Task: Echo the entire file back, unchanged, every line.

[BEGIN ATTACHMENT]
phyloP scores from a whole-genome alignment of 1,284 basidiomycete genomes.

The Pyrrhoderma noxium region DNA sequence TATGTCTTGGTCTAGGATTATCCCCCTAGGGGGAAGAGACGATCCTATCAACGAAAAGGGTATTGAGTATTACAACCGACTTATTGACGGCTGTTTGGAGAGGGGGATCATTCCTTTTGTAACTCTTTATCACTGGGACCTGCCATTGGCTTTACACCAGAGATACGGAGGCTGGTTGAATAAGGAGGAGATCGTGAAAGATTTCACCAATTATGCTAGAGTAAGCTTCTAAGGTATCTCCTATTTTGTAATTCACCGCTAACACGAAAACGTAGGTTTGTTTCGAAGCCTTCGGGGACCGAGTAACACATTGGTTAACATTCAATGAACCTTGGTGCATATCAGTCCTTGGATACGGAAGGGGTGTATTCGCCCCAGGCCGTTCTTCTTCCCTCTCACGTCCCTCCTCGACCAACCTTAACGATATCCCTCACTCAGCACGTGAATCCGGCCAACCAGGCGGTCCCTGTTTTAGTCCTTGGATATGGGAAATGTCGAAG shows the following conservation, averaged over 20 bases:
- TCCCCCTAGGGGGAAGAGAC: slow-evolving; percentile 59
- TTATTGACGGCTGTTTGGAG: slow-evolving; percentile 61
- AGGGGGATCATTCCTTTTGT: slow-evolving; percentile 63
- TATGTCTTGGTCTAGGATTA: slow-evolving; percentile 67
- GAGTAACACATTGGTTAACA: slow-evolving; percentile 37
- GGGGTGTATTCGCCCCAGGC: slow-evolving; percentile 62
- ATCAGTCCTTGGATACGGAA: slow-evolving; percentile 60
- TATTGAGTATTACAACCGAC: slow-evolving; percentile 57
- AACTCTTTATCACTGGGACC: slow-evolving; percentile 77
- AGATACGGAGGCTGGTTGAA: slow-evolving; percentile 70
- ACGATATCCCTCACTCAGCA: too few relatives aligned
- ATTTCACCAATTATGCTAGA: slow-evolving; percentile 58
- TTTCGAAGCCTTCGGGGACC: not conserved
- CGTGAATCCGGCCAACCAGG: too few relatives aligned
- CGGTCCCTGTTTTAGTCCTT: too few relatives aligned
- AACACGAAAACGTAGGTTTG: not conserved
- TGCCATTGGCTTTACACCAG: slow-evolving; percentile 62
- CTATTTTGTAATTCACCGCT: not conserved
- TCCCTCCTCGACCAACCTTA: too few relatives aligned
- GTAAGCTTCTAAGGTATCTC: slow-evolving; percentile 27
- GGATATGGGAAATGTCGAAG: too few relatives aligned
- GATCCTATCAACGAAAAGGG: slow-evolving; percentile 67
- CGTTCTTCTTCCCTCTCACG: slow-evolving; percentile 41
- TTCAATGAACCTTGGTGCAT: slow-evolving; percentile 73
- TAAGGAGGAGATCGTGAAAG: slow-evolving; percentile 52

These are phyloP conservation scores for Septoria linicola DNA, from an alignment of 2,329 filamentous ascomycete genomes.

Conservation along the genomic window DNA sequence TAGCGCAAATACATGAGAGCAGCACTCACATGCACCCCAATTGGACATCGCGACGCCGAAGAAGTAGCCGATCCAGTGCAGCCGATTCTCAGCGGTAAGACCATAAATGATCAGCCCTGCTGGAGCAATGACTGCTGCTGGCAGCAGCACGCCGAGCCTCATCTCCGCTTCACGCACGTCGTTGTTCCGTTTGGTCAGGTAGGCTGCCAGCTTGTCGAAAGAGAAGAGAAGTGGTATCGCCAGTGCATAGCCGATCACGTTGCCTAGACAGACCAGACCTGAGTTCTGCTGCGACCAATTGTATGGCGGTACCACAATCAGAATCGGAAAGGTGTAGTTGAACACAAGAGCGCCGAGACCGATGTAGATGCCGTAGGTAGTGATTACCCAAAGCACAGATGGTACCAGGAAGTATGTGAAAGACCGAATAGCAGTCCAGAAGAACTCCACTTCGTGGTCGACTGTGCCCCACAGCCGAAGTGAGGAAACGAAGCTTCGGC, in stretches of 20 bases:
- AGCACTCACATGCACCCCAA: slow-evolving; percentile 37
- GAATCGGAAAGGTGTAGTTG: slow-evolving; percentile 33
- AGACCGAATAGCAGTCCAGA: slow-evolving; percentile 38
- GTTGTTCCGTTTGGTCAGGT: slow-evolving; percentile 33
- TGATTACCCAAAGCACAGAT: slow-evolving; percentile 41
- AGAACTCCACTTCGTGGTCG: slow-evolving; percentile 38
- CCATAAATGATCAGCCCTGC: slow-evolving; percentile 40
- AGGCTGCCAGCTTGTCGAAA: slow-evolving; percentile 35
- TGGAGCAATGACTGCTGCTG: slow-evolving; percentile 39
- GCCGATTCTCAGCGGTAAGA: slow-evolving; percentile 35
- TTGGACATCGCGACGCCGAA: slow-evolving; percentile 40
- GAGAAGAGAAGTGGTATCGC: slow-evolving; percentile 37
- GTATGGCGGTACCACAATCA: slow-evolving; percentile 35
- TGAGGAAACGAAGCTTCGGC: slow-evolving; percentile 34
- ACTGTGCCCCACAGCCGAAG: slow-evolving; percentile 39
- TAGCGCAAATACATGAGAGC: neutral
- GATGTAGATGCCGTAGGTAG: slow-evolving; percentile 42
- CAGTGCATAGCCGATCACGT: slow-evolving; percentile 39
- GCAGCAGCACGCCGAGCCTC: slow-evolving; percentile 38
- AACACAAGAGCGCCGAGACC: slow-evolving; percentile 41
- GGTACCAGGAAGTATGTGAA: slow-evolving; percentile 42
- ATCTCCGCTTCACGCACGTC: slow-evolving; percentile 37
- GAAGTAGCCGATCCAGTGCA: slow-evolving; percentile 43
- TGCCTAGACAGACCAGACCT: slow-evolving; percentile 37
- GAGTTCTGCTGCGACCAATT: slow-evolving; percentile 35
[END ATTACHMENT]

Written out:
phyloP scores from a whole-genome alignment of 1,284 basidiomycete genomes.

The Pyrrhoderma noxium region DNA sequence TATGTCTTGGTCTAGGATTATCCCCCTAGGGGGAAGAGACGATCCTATCAACGAAAAGGGTATTGAGTATTACAACCGACTTATTGACGGCTGTTTGGAGAGGGGGATCATTCCTTTTGTAACTCTTTATCACTGGGACCTGCCATTGGCTTTACACCAGAGATACGGAGGCTGGTTGAATAAGGAGGAGATCGTGAAAGATTTCACCAATTATGCTAGAGTAAGCTTCTAAGGTATCTCCTATTTTGTAATTCACCGCTAACACGAAAACGTAGGTTTGTTTCGAAGCCTTCGGGGACCGAGTAACACATTGGTTAACATTCAATGAACCTTGGTGCATATCAGTCCTTGGATACGGAAGGGGTGTATTCGCCCCAGGCCGTTCTTCTTCCCTCTCACGTCCCTCCTCGACCAACCTTAACGATATCCCTCACTCAGCACGTGAATCCGGCCAACCAGGCGGTCCCTGTTTTAGTCCTTGGATATGGGAAATGTCGAAG shows the following conservation, averaged over 20 bases:
- TCCCCCTAGGGGGAAGAGAC: slow-evolving; percentile 59
- TTATTGACGGCTGTTTGGAG: slow-evolving; percentile 61
- AGGGGGATCATTCCTTTTGT: slow-evolving; percentile 63
- TATGTCTTGGTCTAGGATTA: slow-evolving; percentile 67
- GAGTAACACATTGGTTAACA: slow-evolving; percentile 37
- GGGGTGTATTCGCCCCAGGC: slow-evolving; percentile 62
- ATCAGTCCTTGGATACGGAA: slow-evolving; percentile 60
- TATTGAGTATTACAACCGAC: slow-evolving; percentile 57
- AACTCTTTATCACTGGGACC: slow-evolving; percentile 77
- AGATACGGAGGCTGGTTGAA: slow-evolving; percentile 70
- ACGATATCCCTCACTCAGCA: too few relatives aligned
- ATTTCACCAATTATGCTAGA: slow-evolving; percentile 58
- TTTCGAAGCCTTCGGGGACC: not conserved
- CGTGAATCCGGCCAACCAGG: too few relatives aligned
- CGGTCCCTGTTTTAGTCCTT: too few relatives aligned
- AACACGAAAACGTAGGTTTG: not conserved
- TGCCATTGGCTTTACACCAG: slow-evolving; percentile 62
- CTATTTTGTAATTCACCGCT: not conserved
- TCCCTCCTCGACCAACCTTA: too few relatives aligned
- GTAAGCTTCTAAGGTATCTC: slow-evolving; percentile 27
- GGATATGGGAAATGTCGAAG: too few relatives aligned
- GATCCTATCAACGAAAAGGG: slow-evolving; percentile 67
- CGTTCTTCTTCCCTCTCACG: slow-evolving; percentile 41
- TTCAATGAACCTTGGTGCAT: slow-evolving; percentile 73
- TAAGGAGGAGATCGTGAAAG: slow-evolving; percentile 52

These are phyloP conservation scores for Septoria linicola DNA, from an alignment of 2,329 filamentous ascomycete genomes.

Conservation along the genomic window DNA sequence TAGCGCAAATACATGAGAGCAGCACTCACATGCACCCCAATTGGACATCGCGACGCCGAAGAAGTAGCCGATCCAGTGCAGCCGATTCTCAGCGGTAAGACCATAAATGATCAGCCCTGCTGGAGCAATGACTGCTGCTGGCAGCAGCACGCCGAGCCTCATCTCCGCTTCACGCACGTCGTTGTTCCGTTTGGTCAGGTAGGCTGCCAGCTTGTCGAAAGAGAAGAGAAGTGGTATCGCCAGTGCATAGCCGATCACGTTGCCTAGACAGACCAGACCTGAGTTCTGCTGCGACCAATTGTATGGCGGTACCACAATCAGAATCGGAAAGGTGTAGTTGAACACAAGAGCGCCGAGACCGATGTAGATGCCGTAGGTAGTGATTACCCAAAGCACAGATGGTACCAGGAAGTATGTGAAAGACCGAATAGCAGTCCAGAAGAACTCCACTTCGTGGTCGACTGTGCCCCACAGCCGAAGTGAGGAAACGAAGCTTCGGC, in stretches of 20 bases:
- AGCACTCACATGCACCCCAA: slow-evolving; percentile 37
- GAATCGGAAAGGTGTAGTTG: slow-evolving; percentile 33
- AGACCGAATAGCAGTCCAGA: slow-evolving; percentile 38
- GTTGTTCCGTTTGGTCAGGT: slow-evolving; percentile 33
- TGATTACCCAAAGCACAGAT: slow-evolving; percentile 41
- AGAACTCCACTTCGTGGTCG: slow-evolving; percentile 38
- CCATAAATGATCAGCCCTGC: slow-evolving; percentile 40
- AGGCTGCCAGCTTGTCGAAA: slow-evolving; percentile 35
- TGGAGCAATGACTGCTGCTG: slow-evolving; percentile 39
- GCCGATTCTCAGCGGTAAGA: slow-evolving; percentile 35
- TTGGACATCGCGACGCCGAA: slow-evolving; percentile 40
- GAGAAGAGAAGTGGTATCGC: slow-evolving; percentile 37
- GTATGGCGGTACCACAATCA: slow-evolving; percentile 35
- TGAGGAAACGAAGCTTCGGC: slow-evolving; percentile 34
- ACTGTGCCCCACAGCCGAAG: slow-evolving; percentile 39
- TAGCGCAAATACATGAGAGC: neutral
- GATGTAGATGCCGTAGGTAG: slow-evolving; percentile 42
- CAGTGCATAGCCGATCACGT: slow-evolving; percentile 39
- GCAGCAGCACGCCGAGCCTC: slow-evolving; percentile 38
- AACACAAGAGCGCCGAGACC: slow-evolving; percentile 41
- GGTACCAGGAAGTATGTGAA: slow-evolving; percentile 42
- ATCTCCGCTTCACGCACGTC: slow-evolving; percentile 37
- GAAGTAGCCGATCCAGTGCA: slow-evolving; percentile 43
- TGCCTAGACAGACCAGACCT: slow-evolving; percentile 37
- GAGTTCTGCTGCGACCAATT: slow-evolving; percentile 35